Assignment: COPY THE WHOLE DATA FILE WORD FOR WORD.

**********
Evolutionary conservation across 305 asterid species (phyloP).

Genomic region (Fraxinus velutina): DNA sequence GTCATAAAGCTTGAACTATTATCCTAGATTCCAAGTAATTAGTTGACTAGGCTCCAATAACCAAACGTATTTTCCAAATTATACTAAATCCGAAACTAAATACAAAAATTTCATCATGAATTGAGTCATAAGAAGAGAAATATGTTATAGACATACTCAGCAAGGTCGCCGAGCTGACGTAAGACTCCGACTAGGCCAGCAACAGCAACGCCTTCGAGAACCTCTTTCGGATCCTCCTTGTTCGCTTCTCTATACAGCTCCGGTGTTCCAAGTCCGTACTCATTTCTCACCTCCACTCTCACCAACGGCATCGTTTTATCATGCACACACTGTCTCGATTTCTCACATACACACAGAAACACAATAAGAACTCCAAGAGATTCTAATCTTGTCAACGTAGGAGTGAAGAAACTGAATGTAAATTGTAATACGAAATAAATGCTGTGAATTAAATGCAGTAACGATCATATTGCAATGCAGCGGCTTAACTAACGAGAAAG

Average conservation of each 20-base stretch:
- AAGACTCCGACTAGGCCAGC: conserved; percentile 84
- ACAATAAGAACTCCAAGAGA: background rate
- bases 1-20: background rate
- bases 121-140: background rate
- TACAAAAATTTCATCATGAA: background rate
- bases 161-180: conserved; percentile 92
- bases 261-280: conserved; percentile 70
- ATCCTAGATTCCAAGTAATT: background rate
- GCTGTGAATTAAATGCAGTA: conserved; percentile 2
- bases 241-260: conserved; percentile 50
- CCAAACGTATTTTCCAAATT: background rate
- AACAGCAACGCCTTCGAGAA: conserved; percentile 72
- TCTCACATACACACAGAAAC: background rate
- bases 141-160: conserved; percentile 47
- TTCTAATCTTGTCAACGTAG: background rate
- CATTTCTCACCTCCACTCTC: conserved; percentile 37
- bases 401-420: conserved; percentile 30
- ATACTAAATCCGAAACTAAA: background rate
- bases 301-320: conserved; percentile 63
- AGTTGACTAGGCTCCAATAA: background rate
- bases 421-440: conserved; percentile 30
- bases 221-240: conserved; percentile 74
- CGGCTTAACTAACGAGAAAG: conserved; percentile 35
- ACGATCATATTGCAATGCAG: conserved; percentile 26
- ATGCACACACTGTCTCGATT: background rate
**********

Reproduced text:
Evolutionary conservation across 305 asterid species (phyloP).

Genomic region (Fraxinus velutina): DNA sequence GTCATAAAGCTTGAACTATTATCCTAGATTCCAAGTAATTAGTTGACTAGGCTCCAATAACCAAACGTATTTTCCAAATTATACTAAATCCGAAACTAAATACAAAAATTTCATCATGAATTGAGTCATAAGAAGAGAAATATGTTATAGACATACTCAGCAAGGTCGCCGAGCTGACGTAAGACTCCGACTAGGCCAGCAACAGCAACGCCTTCGAGAACCTCTTTCGGATCCTCCTTGTTCGCTTCTCTATACAGCTCCGGTGTTCCAAGTCCGTACTCATTTCTCACCTCCACTCTCACCAACGGCATCGTTTTATCATGCACACACTGTCTCGATTTCTCACATACACACAGAAACACAATAAGAACTCCAAGAGATTCTAATCTTGTCAACGTAGGAGTGAAGAAACTGAATGTAAATTGTAATACGAAATAAATGCTGTGAATTAAATGCAGTAACGATCATATTGCAATGCAGCGGCTTAACTAACGAGAAAG

Average conservation of each 20-base stretch:
- AAGACTCCGACTAGGCCAGC: conserved; percentile 84
- ACAATAAGAACTCCAAGAGA: background rate
- bases 1-20: background rate
- bases 121-140: background rate
- TACAAAAATTTCATCATGAA: background rate
- bases 161-180: conserved; percentile 92
- bases 261-280: conserved; percentile 70
- ATCCTAGATTCCAAGTAATT: background rate
- GCTGTGAATTAAATGCAGTA: conserved; percentile 2
- bases 241-260: conserved; percentile 50
- CCAAACGTATTTTCCAAATT: background rate
- AACAGCAACGCCTTCGAGAA: conserved; percentile 72
- TCTCACATACACACAGAAAC: background rate
- bases 141-160: conserved; percentile 47
- TTCTAATCTTGTCAACGTAG: background rate
- CATTTCTCACCTCCACTCTC: conserved; percentile 37
- bases 401-420: conserved; percentile 30
- ATACTAAATCCGAAACTAAA: background rate
- bases 301-320: conserved; percentile 63
- AGTTGACTAGGCTCCAATAA: background rate
- bases 421-440: conserved; percentile 30
- bases 221-240: conserved; percentile 74
- CGGCTTAACTAACGAGAAAG: conserved; percentile 35
- ACGATCATATTGCAATGCAG: conserved; percentile 26
- ATGCACACACTGTCTCGATT: background rate